Michael Baron, Contributor
“A lot of the people I’ve met in New York have always said, ‘True New Yorkers are Mets fans,’” Curtis Granderson said during his press conference on Tuesday. “I’m excited to get a chance to see them all out there.”
Yankees General Manager Brian Cashman responded kindly to Granderson’s remark, saying Granderson is a good man and recognized why he would say that.
“The great thing about our city is there is room for both,” Cashman said. “The Mets got a good player, they really did. We appreciate the time we had with him and he will help the Mets. Good man, too. Real good man.”
Granderson’s comment was beyond fantastic, and it got me excited. His face lit up when he said that, as if he knew exactly what he was doing when he made the statement. Granderson is a smart, thoughtful and analytical person, and it was clear to me this was a calculated — albeit harmless — move in an attempt to stir the pot and warm the hearts of our fan base with an opening jab to his former team.
In listening to Cashman’s response afterwards, it doesn’t seem like it bothered him either, which was great. To Cashman, Granderson and both clubs, it’s about wins and losses on the field, and not into a microphone.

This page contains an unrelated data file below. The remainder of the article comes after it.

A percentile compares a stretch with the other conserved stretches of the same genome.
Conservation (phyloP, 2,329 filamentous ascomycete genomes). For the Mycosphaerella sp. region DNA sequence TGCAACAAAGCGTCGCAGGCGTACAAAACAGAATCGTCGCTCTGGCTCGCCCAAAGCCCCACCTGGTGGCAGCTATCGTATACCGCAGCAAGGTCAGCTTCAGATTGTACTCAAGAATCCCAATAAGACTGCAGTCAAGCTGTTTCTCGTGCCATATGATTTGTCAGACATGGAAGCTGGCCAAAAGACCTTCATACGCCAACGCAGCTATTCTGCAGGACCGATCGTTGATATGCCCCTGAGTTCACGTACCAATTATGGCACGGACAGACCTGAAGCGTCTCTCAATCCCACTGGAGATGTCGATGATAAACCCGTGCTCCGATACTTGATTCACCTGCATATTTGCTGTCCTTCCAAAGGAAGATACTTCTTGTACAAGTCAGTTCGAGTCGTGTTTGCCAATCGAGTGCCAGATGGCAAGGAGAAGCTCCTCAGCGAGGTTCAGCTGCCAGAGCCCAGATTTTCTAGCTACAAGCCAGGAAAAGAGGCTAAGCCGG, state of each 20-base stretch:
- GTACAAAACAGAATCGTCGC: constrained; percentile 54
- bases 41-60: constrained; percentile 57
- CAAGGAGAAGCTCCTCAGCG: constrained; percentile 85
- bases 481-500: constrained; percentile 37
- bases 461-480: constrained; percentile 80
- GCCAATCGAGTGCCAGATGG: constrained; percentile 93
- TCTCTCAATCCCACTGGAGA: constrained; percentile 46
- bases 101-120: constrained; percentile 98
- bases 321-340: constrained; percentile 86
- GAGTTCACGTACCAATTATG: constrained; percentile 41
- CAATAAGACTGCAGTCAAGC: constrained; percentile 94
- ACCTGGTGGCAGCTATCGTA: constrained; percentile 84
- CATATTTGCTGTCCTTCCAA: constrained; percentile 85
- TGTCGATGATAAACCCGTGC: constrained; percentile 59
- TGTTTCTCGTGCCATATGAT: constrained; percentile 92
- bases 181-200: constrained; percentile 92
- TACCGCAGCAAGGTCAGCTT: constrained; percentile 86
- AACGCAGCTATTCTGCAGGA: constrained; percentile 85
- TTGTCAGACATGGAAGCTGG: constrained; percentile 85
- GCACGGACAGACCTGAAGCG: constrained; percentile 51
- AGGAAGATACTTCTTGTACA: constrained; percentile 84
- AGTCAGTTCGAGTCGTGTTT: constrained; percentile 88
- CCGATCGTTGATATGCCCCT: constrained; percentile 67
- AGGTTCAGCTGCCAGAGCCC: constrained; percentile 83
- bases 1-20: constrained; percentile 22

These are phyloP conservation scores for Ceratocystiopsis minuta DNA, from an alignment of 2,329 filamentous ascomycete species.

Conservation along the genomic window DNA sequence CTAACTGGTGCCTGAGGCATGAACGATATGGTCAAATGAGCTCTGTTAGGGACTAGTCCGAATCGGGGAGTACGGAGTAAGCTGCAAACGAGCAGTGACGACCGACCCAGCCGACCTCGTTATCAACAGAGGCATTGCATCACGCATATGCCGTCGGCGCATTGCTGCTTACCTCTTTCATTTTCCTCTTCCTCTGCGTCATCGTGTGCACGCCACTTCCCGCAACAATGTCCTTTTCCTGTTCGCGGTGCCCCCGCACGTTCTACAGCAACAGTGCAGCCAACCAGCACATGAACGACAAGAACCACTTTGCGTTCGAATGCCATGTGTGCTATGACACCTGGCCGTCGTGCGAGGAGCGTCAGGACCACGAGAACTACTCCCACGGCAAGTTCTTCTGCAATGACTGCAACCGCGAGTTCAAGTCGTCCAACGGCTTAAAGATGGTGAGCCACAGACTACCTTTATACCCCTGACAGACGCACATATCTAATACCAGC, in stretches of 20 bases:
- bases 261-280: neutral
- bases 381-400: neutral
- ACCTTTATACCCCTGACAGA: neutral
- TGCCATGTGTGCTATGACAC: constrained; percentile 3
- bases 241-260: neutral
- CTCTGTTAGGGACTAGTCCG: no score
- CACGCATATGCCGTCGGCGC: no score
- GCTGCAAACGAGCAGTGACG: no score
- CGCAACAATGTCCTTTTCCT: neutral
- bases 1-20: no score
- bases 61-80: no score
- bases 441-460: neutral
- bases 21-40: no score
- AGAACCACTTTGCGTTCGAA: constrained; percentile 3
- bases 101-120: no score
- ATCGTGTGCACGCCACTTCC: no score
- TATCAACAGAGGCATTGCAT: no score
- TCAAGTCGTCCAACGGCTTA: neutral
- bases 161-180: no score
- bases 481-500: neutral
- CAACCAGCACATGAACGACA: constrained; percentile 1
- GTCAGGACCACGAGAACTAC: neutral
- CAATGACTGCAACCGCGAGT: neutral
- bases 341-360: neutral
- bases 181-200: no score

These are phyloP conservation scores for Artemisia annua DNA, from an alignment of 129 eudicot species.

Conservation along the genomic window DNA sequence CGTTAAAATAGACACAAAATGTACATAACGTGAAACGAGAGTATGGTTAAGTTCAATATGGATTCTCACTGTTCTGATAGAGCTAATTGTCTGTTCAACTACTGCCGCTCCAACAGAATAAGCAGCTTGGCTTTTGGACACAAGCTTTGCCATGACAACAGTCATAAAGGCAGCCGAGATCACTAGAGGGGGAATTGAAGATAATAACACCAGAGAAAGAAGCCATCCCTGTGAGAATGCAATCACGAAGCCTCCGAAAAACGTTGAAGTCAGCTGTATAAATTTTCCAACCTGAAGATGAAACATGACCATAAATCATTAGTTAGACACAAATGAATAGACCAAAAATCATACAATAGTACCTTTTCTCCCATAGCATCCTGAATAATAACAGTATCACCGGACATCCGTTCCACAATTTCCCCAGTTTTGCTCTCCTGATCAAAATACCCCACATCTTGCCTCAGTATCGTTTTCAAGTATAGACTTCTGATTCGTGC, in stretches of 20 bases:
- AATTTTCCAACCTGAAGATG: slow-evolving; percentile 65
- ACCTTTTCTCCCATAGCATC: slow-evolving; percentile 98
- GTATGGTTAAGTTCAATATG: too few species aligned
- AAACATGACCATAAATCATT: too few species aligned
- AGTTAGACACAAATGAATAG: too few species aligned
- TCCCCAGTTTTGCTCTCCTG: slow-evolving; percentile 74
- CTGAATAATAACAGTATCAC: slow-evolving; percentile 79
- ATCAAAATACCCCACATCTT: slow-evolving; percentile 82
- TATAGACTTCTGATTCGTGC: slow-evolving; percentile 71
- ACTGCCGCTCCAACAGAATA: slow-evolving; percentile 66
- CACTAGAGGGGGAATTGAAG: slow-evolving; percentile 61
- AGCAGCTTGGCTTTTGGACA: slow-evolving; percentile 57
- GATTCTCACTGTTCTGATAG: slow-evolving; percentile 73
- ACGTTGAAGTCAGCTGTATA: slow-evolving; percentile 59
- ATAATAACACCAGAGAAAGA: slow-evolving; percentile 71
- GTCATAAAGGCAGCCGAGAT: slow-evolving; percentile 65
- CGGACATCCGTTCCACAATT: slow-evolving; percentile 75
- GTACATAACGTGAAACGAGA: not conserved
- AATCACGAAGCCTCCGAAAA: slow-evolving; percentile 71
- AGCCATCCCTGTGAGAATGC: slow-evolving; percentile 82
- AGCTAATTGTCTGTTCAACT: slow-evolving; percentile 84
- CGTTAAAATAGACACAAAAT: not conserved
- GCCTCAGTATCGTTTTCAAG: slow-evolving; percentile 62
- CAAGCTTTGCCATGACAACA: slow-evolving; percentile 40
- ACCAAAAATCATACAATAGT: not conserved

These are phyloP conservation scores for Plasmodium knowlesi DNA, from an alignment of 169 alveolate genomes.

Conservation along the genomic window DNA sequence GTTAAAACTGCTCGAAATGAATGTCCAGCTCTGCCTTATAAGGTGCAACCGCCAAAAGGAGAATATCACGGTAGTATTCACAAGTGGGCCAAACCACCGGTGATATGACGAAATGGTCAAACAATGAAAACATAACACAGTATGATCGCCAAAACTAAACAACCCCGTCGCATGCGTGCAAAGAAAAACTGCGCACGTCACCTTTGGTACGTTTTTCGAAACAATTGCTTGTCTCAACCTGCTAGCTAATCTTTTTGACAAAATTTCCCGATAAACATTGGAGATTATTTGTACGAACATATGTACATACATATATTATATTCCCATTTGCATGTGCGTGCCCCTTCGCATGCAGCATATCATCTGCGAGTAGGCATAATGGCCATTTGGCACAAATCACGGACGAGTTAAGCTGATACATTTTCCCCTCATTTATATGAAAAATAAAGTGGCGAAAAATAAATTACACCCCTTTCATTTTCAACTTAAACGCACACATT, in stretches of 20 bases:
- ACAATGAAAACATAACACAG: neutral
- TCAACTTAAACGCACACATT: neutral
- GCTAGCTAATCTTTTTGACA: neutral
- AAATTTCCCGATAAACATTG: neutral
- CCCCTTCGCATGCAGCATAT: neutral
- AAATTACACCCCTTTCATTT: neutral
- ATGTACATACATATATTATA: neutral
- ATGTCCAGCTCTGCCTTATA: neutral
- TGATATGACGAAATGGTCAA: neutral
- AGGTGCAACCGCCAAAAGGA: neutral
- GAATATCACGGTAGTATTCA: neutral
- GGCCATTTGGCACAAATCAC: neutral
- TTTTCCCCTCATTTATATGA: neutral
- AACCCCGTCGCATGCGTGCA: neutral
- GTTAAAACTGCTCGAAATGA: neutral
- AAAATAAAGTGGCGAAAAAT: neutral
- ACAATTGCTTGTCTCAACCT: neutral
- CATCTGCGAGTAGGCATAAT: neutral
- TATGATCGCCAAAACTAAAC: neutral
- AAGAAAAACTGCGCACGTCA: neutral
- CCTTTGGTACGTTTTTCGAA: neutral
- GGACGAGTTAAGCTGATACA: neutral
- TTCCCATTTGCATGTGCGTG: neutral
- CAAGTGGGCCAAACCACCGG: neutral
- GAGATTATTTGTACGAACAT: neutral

Yankees 1B Mark Teixeira made similar remarks regarding Granderson, noting the Mets got a steal on Granderson and believed if he had a healthy 2013, Granderson would have signed a $100 million contract this winter.
Maybe. After all, this is a crazy free agent market and prices are as high as they’ve ever been, even for aging players seeking multi-year deals.
Granderson said the Mets were the only team to offer him a fourth year, but showed their intent in signing him from the beginning of the offseason.
“You want to go where you’re needed and wanted, and the Mets definitely wanted me,” Granderson said during his press conference.
Money and security talk. Sure, players do have a need to feel wanted, as do most people seeking jobs in any industry, but in the end, the almighty dollar reigns supreme.
No matter what, the Mets made a good, reasonable deal for a good player, did what they had to do to secure him, and showed the game they were back in business. Granderson has his flaws, and it’s fair to wonder what he will be in the third and fourth year of the deal, but this is the cost of doing business in baseball — the Mets took an important early step towards restoring their credibility in the game, with the fans and in the media.